Blown away

Mr Patel works at the hotel's front desk (I don't think the hotel has a back desk). His son helps out a lot, and Mrs Patel does more than her share of the work, too. Every other afternoon, one of the Patels vacuums the hall, and someone tends to the toilets and showers daily, I think. They run a tidy place, for what it is.

Except for the past few days, when I haven't seen anyone cleaning the place. Maybe they're sick, or on strike or something.

Mr Patel is still at the front desk, but there's yick in the hallway, and this morning when I stepped into the common john to take a shower, the tile was coated with soapy, slippery grime. Some small roaches were crawling in the corner of the shower. I also saw roaches on the wall and one on the shower curtain.

I spent my entire shower wondering at the science, because you wouldn't think roaches would be attracted to soap scum, but apparently they are.

Most of the roaches were quite small, so I thought I'd watch 'em swirl down the drain as I lathered my pits and groin and scalp, but the pipes were sluggish. By the time I'd finished my short shower, I was standing in dirty water up to my ankles, with roach corpses floating in it.

Someone ought to complain to Mr Patel, and I hope someone does.

♦ ♦ ♦  

BARTed to Berkeley to be Judith's maid again, but you don't need to skip ahead to the next entry — I'm not going to write about washing her dishes. Not today. That story's been told too many times.

There was something worth telling in the BART station, though. As I was waiting for the train home, a man was wailing, just crying out in agony, scrambling around and picking up papers.

There's plenty of wind in a subway station, as the trains push air through the tunnels. That wind was blowing papers everywhere — 8 ½x11 papers, hundreds of them. "Oh, holy Christ, no," the man was sometimes hollering, sometimes muttering, snatching up what pages as he could, but he couldn't snatch many, and what's the point anyway? He could never get all the pages back.

It was his thesis, I'm guessing, just because he was young, well-dressed, and looked like a college kid. Or it might've been a novel he'd written, or a huge report for work. I, uh, didn't ask. Also, I didn't help.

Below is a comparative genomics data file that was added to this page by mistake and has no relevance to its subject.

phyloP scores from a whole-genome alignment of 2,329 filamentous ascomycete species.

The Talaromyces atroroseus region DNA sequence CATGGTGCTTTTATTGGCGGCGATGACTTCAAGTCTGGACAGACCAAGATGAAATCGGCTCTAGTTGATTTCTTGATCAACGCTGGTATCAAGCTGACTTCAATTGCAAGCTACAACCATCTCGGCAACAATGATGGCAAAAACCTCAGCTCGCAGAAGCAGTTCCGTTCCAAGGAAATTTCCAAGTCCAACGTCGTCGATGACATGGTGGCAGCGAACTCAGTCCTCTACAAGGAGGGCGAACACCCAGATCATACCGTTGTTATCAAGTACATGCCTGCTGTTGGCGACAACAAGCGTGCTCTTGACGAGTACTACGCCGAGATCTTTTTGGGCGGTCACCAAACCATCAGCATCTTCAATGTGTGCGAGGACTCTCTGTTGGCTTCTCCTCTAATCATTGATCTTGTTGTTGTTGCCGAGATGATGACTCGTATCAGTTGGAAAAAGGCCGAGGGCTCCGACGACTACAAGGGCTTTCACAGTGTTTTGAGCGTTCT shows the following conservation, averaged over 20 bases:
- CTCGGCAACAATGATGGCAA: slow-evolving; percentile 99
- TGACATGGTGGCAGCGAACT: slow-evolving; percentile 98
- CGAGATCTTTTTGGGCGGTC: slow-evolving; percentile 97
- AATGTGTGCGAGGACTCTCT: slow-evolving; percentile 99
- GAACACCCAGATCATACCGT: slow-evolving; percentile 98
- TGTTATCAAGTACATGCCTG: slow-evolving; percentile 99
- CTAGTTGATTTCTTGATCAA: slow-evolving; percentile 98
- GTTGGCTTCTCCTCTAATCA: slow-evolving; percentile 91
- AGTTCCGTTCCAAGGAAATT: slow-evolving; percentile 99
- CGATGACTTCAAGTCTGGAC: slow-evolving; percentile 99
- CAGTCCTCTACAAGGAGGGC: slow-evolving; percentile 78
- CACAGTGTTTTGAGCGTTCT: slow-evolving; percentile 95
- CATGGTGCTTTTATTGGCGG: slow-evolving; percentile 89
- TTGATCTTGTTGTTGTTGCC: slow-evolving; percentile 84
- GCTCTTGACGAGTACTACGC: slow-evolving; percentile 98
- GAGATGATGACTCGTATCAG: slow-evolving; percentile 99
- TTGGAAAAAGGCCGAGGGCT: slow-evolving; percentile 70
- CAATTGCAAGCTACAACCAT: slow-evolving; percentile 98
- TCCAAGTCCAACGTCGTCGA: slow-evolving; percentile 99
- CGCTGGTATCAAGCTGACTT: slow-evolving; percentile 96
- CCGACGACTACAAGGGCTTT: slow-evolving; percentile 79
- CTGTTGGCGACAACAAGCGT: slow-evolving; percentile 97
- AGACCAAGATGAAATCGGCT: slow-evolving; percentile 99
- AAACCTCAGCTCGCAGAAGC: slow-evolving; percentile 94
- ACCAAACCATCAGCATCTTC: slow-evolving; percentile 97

I felt for the guy, though. Doing zines, everything's vulnerable as you go to the copy shop, and you know it. I always put my master copies in a sealed folder, so they can't blow away if I drop 'em.

But also — it's 1996. Don't you have a copy on a disk at home, subway dude? Jeez, even twenty years ago, I typed everything with a carbon copy underneath, just in case.

The tragedy, the agony on that man's face, as hundreds of pages blew in every direction — pages down the tubeways, pages on the ledge above the tracks, pages on the floor being walked on, pages riding the escalators, pages on the tracks, many pages always in the air, and a page slapped against the windshield of my train, as it arrived at the station...

Stepping aboard, a page blew in through the door with me. I scooped it up and tossed it back onto the platform before the door whooshed shut, so maybe I rescued page 244, but the guy never said thank you.

"Ah, jesus, jesus, jesus," was all we heard from him, and then my train headed west.

From Pathetic Life #24
Thursday, May 16, 1996

This is an entry retyped from an on-paper zine I wrote many years ago, called Pathetic Life. The opinions stated were my opinions then, but might not be my opinions now. Also, I said and did some disgusting things, so parental guidance is advised.


  1. Weird small memory, that may be wrong. I remember this diary entry. In my memory of it, the last like, where the guy is saying "Ah, jesus, jesus, jesus," was him saying "My thesis... my thesis..."

    Am I wrong, or did you change that line?

    1. He never said it, though. Back then I thought it was funnier the way I wrote it; now I think it's funnier the way it actually happened.

    2. Which way did you write it originally?


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